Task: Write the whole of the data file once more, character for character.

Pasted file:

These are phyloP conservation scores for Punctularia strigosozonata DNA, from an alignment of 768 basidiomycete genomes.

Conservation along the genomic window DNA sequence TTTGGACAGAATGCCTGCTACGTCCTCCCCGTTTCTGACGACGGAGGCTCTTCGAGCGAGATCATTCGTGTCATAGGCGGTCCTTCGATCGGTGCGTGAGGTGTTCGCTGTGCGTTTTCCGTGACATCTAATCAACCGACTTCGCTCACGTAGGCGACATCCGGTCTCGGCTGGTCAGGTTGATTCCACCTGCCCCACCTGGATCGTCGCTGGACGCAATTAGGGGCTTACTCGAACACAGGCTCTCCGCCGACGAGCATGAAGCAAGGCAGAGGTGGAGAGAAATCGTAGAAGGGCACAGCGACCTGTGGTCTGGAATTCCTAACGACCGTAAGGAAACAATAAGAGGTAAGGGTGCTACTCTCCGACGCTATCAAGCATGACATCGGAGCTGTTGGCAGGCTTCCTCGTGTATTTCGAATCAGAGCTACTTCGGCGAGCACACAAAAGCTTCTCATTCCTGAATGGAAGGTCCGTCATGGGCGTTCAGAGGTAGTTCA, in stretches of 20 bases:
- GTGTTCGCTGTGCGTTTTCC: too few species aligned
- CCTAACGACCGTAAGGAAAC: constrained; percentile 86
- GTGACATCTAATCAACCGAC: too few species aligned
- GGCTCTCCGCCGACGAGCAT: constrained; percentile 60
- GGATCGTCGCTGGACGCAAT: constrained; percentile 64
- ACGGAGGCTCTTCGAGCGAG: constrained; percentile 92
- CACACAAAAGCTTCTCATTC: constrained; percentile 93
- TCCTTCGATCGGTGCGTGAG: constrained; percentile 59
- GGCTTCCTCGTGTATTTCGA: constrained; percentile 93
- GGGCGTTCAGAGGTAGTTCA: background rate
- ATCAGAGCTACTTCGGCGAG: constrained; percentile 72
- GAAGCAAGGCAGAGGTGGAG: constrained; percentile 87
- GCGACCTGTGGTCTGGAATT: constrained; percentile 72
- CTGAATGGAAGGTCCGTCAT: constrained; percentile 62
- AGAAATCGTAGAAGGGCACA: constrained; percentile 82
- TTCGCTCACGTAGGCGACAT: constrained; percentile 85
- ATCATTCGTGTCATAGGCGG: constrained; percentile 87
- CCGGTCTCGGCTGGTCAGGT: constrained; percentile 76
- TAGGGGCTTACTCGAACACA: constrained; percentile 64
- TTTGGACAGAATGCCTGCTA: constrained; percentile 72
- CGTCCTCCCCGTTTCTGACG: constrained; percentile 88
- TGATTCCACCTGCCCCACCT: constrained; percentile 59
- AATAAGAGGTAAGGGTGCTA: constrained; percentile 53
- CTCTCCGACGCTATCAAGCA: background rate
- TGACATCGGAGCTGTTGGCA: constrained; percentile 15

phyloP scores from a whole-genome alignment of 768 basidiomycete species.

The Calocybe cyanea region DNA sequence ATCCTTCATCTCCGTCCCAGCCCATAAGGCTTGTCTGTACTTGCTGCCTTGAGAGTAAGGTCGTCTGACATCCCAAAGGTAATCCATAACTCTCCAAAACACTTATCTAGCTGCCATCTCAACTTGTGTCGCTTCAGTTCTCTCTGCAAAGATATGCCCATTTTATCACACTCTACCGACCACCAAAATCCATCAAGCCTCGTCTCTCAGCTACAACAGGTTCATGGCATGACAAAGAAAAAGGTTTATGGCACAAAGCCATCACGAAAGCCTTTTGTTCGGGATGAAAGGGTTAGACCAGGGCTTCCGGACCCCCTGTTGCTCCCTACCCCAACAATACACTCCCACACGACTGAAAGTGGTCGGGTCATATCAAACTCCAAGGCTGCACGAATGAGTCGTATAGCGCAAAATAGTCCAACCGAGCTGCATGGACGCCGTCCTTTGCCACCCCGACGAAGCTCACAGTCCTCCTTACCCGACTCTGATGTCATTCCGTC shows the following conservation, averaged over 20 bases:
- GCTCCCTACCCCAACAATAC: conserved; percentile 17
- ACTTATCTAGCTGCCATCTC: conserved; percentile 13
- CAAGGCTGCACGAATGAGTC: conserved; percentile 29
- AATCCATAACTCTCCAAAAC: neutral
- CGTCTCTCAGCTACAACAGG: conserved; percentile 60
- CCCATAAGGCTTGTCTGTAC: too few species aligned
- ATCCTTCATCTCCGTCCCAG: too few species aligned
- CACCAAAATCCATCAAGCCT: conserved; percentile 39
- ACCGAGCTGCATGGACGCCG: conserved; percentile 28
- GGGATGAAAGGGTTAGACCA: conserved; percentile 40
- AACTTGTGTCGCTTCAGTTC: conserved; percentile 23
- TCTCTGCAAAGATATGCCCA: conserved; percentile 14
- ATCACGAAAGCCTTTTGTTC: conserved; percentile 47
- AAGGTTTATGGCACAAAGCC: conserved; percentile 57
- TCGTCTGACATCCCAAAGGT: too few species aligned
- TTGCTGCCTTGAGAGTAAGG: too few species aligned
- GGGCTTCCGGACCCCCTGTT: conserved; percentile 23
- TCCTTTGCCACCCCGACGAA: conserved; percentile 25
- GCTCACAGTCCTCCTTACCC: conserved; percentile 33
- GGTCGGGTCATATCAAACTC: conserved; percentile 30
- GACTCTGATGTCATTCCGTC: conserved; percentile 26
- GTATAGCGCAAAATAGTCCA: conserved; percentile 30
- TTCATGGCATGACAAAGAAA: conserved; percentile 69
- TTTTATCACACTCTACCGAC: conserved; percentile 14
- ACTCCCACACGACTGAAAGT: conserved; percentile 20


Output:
These are phyloP conservation scores for Punctularia strigosozonata DNA, from an alignment of 768 basidiomycete genomes.

Conservation along the genomic window DNA sequence TTTGGACAGAATGCCTGCTACGTCCTCCCCGTTTCTGACGACGGAGGCTCTTCGAGCGAGATCATTCGTGTCATAGGCGGTCCTTCGATCGGTGCGTGAGGTGTTCGCTGTGCGTTTTCCGTGACATCTAATCAACCGACTTCGCTCACGTAGGCGACATCCGGTCTCGGCTGGTCAGGTTGATTCCACCTGCCCCACCTGGATCGTCGCTGGACGCAATTAGGGGCTTACTCGAACACAGGCTCTCCGCCGACGAGCATGAAGCAAGGCAGAGGTGGAGAGAAATCGTAGAAGGGCACAGCGACCTGTGGTCTGGAATTCCTAACGACCGTAAGGAAACAATAAGAGGTAAGGGTGCTACTCTCCGACGCTATCAAGCATGACATCGGAGCTGTTGGCAGGCTTCCTCGTGTATTTCGAATCAGAGCTACTTCGGCGAGCACACAAAAGCTTCTCATTCCTGAATGGAAGGTCCGTCATGGGCGTTCAGAGGTAGTTCA, in stretches of 20 bases:
- GTGTTCGCTGTGCGTTTTCC: too few species aligned
- CCTAACGACCGTAAGGAAAC: constrained; percentile 86
- GTGACATCTAATCAACCGAC: too few species aligned
- GGCTCTCCGCCGACGAGCAT: constrained; percentile 60
- GGATCGTCGCTGGACGCAAT: constrained; percentile 64
- ACGGAGGCTCTTCGAGCGAG: constrained; percentile 92
- CACACAAAAGCTTCTCATTC: constrained; percentile 93
- TCCTTCGATCGGTGCGTGAG: constrained; percentile 59
- GGCTTCCTCGTGTATTTCGA: constrained; percentile 93
- GGGCGTTCAGAGGTAGTTCA: background rate
- ATCAGAGCTACTTCGGCGAG: constrained; percentile 72
- GAAGCAAGGCAGAGGTGGAG: constrained; percentile 87
- GCGACCTGTGGTCTGGAATT: constrained; percentile 72
- CTGAATGGAAGGTCCGTCAT: constrained; percentile 62
- AGAAATCGTAGAAGGGCACA: constrained; percentile 82
- TTCGCTCACGTAGGCGACAT: constrained; percentile 85
- ATCATTCGTGTCATAGGCGG: constrained; percentile 87
- CCGGTCTCGGCTGGTCAGGT: constrained; percentile 76
- TAGGGGCTTACTCGAACACA: constrained; percentile 64
- TTTGGACAGAATGCCTGCTA: constrained; percentile 72
- CGTCCTCCCCGTTTCTGACG: constrained; percentile 88
- TGATTCCACCTGCCCCACCT: constrained; percentile 59
- AATAAGAGGTAAGGGTGCTA: constrained; percentile 53
- CTCTCCGACGCTATCAAGCA: background rate
- TGACATCGGAGCTGTTGGCA: constrained; percentile 15

phyloP scores from a whole-genome alignment of 768 basidiomycete species.

The Calocybe cyanea region DNA sequence ATCCTTCATCTCCGTCCCAGCCCATAAGGCTTGTCTGTACTTGCTGCCTTGAGAGTAAGGTCGTCTGACATCCCAAAGGTAATCCATAACTCTCCAAAACACTTATCTAGCTGCCATCTCAACTTGTGTCGCTTCAGTTCTCTCTGCAAAGATATGCCCATTTTATCACACTCTACCGACCACCAAAATCCATCAAGCCTCGTCTCTCAGCTACAACAGGTTCATGGCATGACAAAGAAAAAGGTTTATGGCACAAAGCCATCACGAAAGCCTTTTGTTCGGGATGAAAGGGTTAGACCAGGGCTTCCGGACCCCCTGTTGCTCCCTACCCCAACAATACACTCCCACACGACTGAAAGTGGTCGGGTCATATCAAACTCCAAGGCTGCACGAATGAGTCGTATAGCGCAAAATAGTCCAACCGAGCTGCATGGACGCCGTCCTTTGCCACCCCGACGAAGCTCACAGTCCTCCTTACCCGACTCTGATGTCATTCCGTC shows the following conservation, averaged over 20 bases:
- GCTCCCTACCCCAACAATAC: conserved; percentile 17
- ACTTATCTAGCTGCCATCTC: conserved; percentile 13
- CAAGGCTGCACGAATGAGTC: conserved; percentile 29
- AATCCATAACTCTCCAAAAC: neutral
- CGTCTCTCAGCTACAACAGG: conserved; percentile 60
- CCCATAAGGCTTGTCTGTAC: too few species aligned
- ATCCTTCATCTCCGTCCCAG: too few species aligned
- CACCAAAATCCATCAAGCCT: conserved; percentile 39
- ACCGAGCTGCATGGACGCCG: conserved; percentile 28
- GGGATGAAAGGGTTAGACCA: conserved; percentile 40
- AACTTGTGTCGCTTCAGTTC: conserved; percentile 23
- TCTCTGCAAAGATATGCCCA: conserved; percentile 14
- ATCACGAAAGCCTTTTGTTC: conserved; percentile 47
- AAGGTTTATGGCACAAAGCC: conserved; percentile 57
- TCGTCTGACATCCCAAAGGT: too few species aligned
- TTGCTGCCTTGAGAGTAAGG: too few species aligned
- GGGCTTCCGGACCCCCTGTT: conserved; percentile 23
- TCCTTTGCCACCCCGACGAA: conserved; percentile 25
- GCTCACAGTCCTCCTTACCC: conserved; percentile 33
- GGTCGGGTCATATCAAACTC: conserved; percentile 30
- GACTCTGATGTCATTCCGTC: conserved; percentile 26
- GTATAGCGCAAAATAGTCCA: conserved; percentile 30
- TTCATGGCATGACAAAGAAA: conserved; percentile 69
- TTTTATCACACTCTACCGAC: conserved; percentile 14
- ACTCCCACACGACTGAAAGT: conserved; percentile 20